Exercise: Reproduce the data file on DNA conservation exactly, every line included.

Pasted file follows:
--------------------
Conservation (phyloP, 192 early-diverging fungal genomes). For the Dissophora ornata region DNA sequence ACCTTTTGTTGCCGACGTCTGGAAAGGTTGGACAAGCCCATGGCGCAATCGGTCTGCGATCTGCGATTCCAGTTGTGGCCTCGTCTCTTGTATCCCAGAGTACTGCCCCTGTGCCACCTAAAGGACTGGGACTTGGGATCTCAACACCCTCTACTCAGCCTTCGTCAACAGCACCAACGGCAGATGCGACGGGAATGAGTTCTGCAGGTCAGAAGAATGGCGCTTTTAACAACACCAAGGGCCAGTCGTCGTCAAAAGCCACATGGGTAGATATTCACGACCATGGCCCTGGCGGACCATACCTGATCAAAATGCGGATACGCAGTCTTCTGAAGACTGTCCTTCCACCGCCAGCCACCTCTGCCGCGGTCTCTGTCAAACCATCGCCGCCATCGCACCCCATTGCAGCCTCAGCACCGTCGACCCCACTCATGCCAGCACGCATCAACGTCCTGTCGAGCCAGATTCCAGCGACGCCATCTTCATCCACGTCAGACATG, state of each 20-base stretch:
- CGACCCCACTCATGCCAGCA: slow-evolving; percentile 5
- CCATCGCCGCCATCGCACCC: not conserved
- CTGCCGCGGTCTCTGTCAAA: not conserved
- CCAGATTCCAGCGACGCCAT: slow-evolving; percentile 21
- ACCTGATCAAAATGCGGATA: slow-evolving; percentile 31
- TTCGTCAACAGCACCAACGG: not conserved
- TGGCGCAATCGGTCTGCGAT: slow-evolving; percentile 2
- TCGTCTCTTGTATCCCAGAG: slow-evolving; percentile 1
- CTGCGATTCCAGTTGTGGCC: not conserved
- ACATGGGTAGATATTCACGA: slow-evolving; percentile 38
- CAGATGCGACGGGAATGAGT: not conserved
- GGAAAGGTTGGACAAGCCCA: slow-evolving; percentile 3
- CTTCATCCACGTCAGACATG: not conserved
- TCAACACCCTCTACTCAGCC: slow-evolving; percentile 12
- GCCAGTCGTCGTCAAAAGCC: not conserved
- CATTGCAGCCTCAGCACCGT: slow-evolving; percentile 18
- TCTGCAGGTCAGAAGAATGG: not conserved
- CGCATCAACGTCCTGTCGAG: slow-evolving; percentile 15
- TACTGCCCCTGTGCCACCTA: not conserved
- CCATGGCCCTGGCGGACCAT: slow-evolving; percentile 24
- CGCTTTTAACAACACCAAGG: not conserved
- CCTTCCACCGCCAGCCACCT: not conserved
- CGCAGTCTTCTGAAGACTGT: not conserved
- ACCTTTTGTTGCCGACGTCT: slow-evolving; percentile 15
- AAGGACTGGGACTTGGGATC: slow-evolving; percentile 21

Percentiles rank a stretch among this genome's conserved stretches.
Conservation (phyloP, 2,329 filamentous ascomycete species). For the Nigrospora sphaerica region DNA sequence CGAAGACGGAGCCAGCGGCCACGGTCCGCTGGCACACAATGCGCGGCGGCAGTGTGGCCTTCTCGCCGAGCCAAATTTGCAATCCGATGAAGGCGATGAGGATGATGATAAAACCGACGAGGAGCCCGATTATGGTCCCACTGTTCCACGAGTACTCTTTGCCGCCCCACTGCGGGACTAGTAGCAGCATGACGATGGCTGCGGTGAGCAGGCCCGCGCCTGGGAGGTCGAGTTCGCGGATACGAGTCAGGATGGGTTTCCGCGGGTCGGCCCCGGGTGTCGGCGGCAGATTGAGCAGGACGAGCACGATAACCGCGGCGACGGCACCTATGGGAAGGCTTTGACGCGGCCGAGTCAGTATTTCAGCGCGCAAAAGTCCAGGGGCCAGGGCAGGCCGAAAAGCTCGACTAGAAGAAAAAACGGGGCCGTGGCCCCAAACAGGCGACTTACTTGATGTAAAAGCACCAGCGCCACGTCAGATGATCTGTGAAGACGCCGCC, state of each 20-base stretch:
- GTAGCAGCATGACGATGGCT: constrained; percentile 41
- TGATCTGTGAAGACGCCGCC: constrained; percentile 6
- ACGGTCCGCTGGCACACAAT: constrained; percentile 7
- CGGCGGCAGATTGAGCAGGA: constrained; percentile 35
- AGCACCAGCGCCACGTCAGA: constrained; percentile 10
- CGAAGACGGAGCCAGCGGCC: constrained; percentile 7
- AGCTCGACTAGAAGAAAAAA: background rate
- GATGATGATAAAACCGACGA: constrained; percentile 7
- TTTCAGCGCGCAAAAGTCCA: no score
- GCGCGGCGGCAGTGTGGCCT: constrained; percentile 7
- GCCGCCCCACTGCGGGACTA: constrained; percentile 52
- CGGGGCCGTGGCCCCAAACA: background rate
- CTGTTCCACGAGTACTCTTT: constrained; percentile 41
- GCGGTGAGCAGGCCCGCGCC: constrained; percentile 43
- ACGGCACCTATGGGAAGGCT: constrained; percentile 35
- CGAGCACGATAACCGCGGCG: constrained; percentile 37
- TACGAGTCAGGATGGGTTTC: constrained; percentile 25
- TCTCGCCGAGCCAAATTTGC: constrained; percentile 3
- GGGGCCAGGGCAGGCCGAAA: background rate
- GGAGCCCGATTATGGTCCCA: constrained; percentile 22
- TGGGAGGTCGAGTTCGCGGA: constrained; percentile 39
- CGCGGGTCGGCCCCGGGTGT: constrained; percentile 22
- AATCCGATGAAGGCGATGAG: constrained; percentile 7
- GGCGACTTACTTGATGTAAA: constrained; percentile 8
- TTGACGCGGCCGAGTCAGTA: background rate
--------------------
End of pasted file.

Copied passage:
Conservation (phyloP, 192 early-diverging fungal genomes). For the Dissophora ornata region DNA sequence ACCTTTTGTTGCCGACGTCTGGAAAGGTTGGACAAGCCCATGGCGCAATCGGTCTGCGATCTGCGATTCCAGTTGTGGCCTCGTCTCTTGTATCCCAGAGTACTGCCCCTGTGCCACCTAAAGGACTGGGACTTGGGATCTCAACACCCTCTACTCAGCCTTCGTCAACAGCACCAACGGCAGATGCGACGGGAATGAGTTCTGCAGGTCAGAAGAATGGCGCTTTTAACAACACCAAGGGCCAGTCGTCGTCAAAAGCCACATGGGTAGATATTCACGACCATGGCCCTGGCGGACCATACCTGATCAAAATGCGGATACGCAGTCTTCTGAAGACTGTCCTTCCACCGCCAGCCACCTCTGCCGCGGTCTCTGTCAAACCATCGCCGCCATCGCACCCCATTGCAGCCTCAGCACCGTCGACCCCACTCATGCCAGCACGCATCAACGTCCTGTCGAGCCAGATTCCAGCGACGCCATCTTCATCCACGTCAGACATG, state of each 20-base stretch:
- CGACCCCACTCATGCCAGCA: slow-evolving; percentile 5
- CCATCGCCGCCATCGCACCC: not conserved
- CTGCCGCGGTCTCTGTCAAA: not conserved
- CCAGATTCCAGCGACGCCAT: slow-evolving; percentile 21
- ACCTGATCAAAATGCGGATA: slow-evolving; percentile 31
- TTCGTCAACAGCACCAACGG: not conserved
- TGGCGCAATCGGTCTGCGAT: slow-evolving; percentile 2
- TCGTCTCTTGTATCCCAGAG: slow-evolving; percentile 1
- CTGCGATTCCAGTTGTGGCC: not conserved
- ACATGGGTAGATATTCACGA: slow-evolving; percentile 38
- CAGATGCGACGGGAATGAGT: not conserved
- GGAAAGGTTGGACAAGCCCA: slow-evolving; percentile 3
- CTTCATCCACGTCAGACATG: not conserved
- TCAACACCCTCTACTCAGCC: slow-evolving; percentile 12
- GCCAGTCGTCGTCAAAAGCC: not conserved
- CATTGCAGCCTCAGCACCGT: slow-evolving; percentile 18
- TCTGCAGGTCAGAAGAATGG: not conserved
- CGCATCAACGTCCTGTCGAG: slow-evolving; percentile 15
- TACTGCCCCTGTGCCACCTA: not conserved
- CCATGGCCCTGGCGGACCAT: slow-evolving; percentile 24
- CGCTTTTAACAACACCAAGG: not conserved
- CCTTCCACCGCCAGCCACCT: not conserved
- CGCAGTCTTCTGAAGACTGT: not conserved
- ACCTTTTGTTGCCGACGTCT: slow-evolving; percentile 15
- AAGGACTGGGACTTGGGATC: slow-evolving; percentile 21

Percentiles rank a stretch among this genome's conserved stretches.
Conservation (phyloP, 2,329 filamentous ascomycete species). For the Nigrospora sphaerica region DNA sequence CGAAGACGGAGCCAGCGGCCACGGTCCGCTGGCACACAATGCGCGGCGGCAGTGTGGCCTTCTCGCCGAGCCAAATTTGCAATCCGATGAAGGCGATGAGGATGATGATAAAACCGACGAGGAGCCCGATTATGGTCCCACTGTTCCACGAGTACTCTTTGCCGCCCCACTGCGGGACTAGTAGCAGCATGACGATGGCTGCGGTGAGCAGGCCCGCGCCTGGGAGGTCGAGTTCGCGGATACGAGTCAGGATGGGTTTCCGCGGGTCGGCCCCGGGTGTCGGCGGCAGATTGAGCAGGACGAGCACGATAACCGCGGCGACGGCACCTATGGGAAGGCTTTGACGCGGCCGAGTCAGTATTTCAGCGCGCAAAAGTCCAGGGGCCAGGGCAGGCCGAAAAGCTCGACTAGAAGAAAAAACGGGGCCGTGGCCCCAAACAGGCGACTTACTTGATGTAAAAGCACCAGCGCCACGTCAGATGATCTGTGAAGACGCCGCC, state of each 20-base stretch:
- GTAGCAGCATGACGATGGCT: constrained; percentile 41
- TGATCTGTGAAGACGCCGCC: constrained; percentile 6
- ACGGTCCGCTGGCACACAAT: constrained; percentile 7
- CGGCGGCAGATTGAGCAGGA: constrained; percentile 35
- AGCACCAGCGCCACGTCAGA: constrained; percentile 10
- CGAAGACGGAGCCAGCGGCC: constrained; percentile 7
- AGCTCGACTAGAAGAAAAAA: background rate
- GATGATGATAAAACCGACGA: constrained; percentile 7
- TTTCAGCGCGCAAAAGTCCA: no score
- GCGCGGCGGCAGTGTGGCCT: constrained; percentile 7
- GCCGCCCCACTGCGGGACTA: constrained; percentile 52
- CGGGGCCGTGGCCCCAAACA: background rate
- CTGTTCCACGAGTACTCTTT: constrained; percentile 41
- GCGGTGAGCAGGCCCGCGCC: constrained; percentile 43
- ACGGCACCTATGGGAAGGCT: constrained; percentile 35
- CGAGCACGATAACCGCGGCG: constrained; percentile 37
- TACGAGTCAGGATGGGTTTC: constrained; percentile 25
- TCTCGCCGAGCCAAATTTGC: constrained; percentile 3
- GGGGCCAGGGCAGGCCGAAA: background rate
- GGAGCCCGATTATGGTCCCA: constrained; percentile 22
- TGGGAGGTCGAGTTCGCGGA: constrained; percentile 39
- CGCGGGTCGGCCCCGGGTGT: constrained; percentile 22
- AATCCGATGAAGGCGATGAG: constrained; percentile 7
- GGCGACTTACTTGATGTAAA: constrained; percentile 8
- TTGACGCGGCCGAGTCAGTA: background rate